But the feet question ‘Whither?’

Ah, when to the heart of man
Was it ever less than a treason
To go with the drift of things,
To yield with a grace to reason,
And bow and accept the end
Of a love or a season?

Robert Frost

the misty past





Thy Servant’s Consolation

11 11 2013

As pants the hart for streams of living water,
So longs my soul, O living God, for Thee;
I thirst for Thee, for Thee my heart is yearning;
When shall I come Thy gracious face to see?

O Lord my God, o’erwhelmed in deep affliction,
Far from Thy rest, to Thee I lift my soul;
Deep calls to deep and storms of trouble thunder,
While o’er my head the waves and billows roll.

Thou wilt command Thy servant’s consolation,
Thy lovingkindness yet shall cheer my day,
And in the night my song shall be my comfort;
God of my life, to Thee I still will pray.

Why, O my soul, art Thou cast down within me,
Why art thou troubled and oppressed with grief?
Hope thou in God, the God of thy salvation,
Hope, and thy God will surely send relief.

Psalm 42 (as adapted within the 1912 Psalter of the Presbyterian and Reformed Churches of America)

 

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Yet One Rich Smile

9 11 2013

 Yet one smile more, departing, distant sun!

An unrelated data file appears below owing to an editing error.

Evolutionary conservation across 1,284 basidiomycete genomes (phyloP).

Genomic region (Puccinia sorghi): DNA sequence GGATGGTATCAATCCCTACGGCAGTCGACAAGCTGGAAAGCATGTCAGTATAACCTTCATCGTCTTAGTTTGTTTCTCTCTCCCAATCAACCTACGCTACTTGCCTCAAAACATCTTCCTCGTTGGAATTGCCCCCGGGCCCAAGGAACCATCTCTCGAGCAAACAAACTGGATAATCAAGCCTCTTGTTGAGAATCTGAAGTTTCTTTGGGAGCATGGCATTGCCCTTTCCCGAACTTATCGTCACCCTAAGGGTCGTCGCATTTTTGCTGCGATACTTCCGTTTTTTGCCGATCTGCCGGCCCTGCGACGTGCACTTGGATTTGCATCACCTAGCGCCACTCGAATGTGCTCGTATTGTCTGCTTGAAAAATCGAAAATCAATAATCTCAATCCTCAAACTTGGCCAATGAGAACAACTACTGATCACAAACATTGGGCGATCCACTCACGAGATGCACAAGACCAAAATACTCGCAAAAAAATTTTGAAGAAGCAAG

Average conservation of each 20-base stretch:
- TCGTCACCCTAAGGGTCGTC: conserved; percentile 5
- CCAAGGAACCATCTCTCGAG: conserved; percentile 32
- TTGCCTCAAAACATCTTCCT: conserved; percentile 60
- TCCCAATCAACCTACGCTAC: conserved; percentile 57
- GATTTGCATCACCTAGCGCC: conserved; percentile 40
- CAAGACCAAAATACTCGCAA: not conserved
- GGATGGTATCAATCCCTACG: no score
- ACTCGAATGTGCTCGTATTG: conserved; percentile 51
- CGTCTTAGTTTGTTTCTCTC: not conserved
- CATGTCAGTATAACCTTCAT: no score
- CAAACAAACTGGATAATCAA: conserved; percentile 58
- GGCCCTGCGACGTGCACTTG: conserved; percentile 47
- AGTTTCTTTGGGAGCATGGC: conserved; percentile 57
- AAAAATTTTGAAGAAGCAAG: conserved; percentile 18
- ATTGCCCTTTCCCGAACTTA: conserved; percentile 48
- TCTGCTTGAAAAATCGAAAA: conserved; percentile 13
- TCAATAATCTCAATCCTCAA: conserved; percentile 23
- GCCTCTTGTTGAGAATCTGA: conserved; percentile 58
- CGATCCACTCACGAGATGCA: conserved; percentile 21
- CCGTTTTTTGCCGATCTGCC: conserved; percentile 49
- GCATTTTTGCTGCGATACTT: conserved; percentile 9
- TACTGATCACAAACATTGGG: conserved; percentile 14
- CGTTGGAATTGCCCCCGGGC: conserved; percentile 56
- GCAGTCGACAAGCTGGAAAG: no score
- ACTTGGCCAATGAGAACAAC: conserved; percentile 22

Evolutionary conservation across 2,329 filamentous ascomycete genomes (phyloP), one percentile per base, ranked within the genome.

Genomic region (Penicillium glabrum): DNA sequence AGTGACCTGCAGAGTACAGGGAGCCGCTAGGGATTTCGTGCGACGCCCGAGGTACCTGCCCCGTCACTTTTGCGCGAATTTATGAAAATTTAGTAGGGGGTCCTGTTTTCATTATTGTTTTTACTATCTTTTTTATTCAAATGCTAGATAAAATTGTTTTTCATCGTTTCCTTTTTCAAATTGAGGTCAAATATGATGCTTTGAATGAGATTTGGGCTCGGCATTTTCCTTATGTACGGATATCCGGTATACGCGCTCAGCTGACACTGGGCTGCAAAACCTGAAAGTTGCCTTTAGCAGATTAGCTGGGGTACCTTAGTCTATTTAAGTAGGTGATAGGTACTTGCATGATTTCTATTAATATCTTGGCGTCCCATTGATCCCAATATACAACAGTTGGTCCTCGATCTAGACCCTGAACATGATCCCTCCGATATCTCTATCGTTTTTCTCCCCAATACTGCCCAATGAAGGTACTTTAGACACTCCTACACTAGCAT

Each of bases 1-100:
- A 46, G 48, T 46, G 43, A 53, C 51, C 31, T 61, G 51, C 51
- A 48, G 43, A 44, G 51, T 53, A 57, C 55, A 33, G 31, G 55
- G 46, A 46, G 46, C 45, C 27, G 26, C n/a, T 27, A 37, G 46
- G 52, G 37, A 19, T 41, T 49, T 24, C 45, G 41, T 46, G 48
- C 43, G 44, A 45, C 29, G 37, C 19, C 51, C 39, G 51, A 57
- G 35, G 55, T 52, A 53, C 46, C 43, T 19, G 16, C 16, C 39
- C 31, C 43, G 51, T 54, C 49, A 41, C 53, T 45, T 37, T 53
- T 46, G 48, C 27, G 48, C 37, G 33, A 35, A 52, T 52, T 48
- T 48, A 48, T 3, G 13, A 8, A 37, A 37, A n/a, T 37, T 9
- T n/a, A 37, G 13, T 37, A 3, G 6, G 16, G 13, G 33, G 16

One mellow smile through the soft vapoury air,
Ere, o’er the frozen earth, the loud winds run,
Or snows are sifted o’er the meadows bare.
One smile on the brown hills and naked trees,
And the dark rocks whose summer wreaths are cast,
And the blue gentian flower, that, in the breeze,
Nods lonely, of her beauteous race the last.
Yet a few sunny days, in which the bee
Shall murmur by the hedge that skirts the way,
The cricket chirp upon the russet lea,
And man delight to linger in thy ray.
Yet one rich smile, and we will try to bear
The piercing winter frost, and winds, and darkened air.

William Cullen Bryant

late autumn





A November Night

3 11 2013

There! See the line of lights,
A chain of stars down either side the street,
Why can’t you lift the chain and give it to me,
A necklace for my throat? I’d twist it round
And you could play with it. You smile at me
As though I were a little dreamy child
Behind whose eyes the fairies live…. And see,
The people on the street look up at us
All envious. We are a king and queen,
Our royal carriage is a motor bus,
We watch our subjects with a haughty joy….
How still you are! Have you been hard at work
And are you tired to-night? It is so long
Since I have seen you, four whole days, I think.
My heart is crowded full of foolish thoughts
Like early flowers in an April meadow,
And I must give them to you, all of them,
Before they fade. The people I have met,
The play I saw, the trivial, shifting things
That loom too big or shrink too little, shadows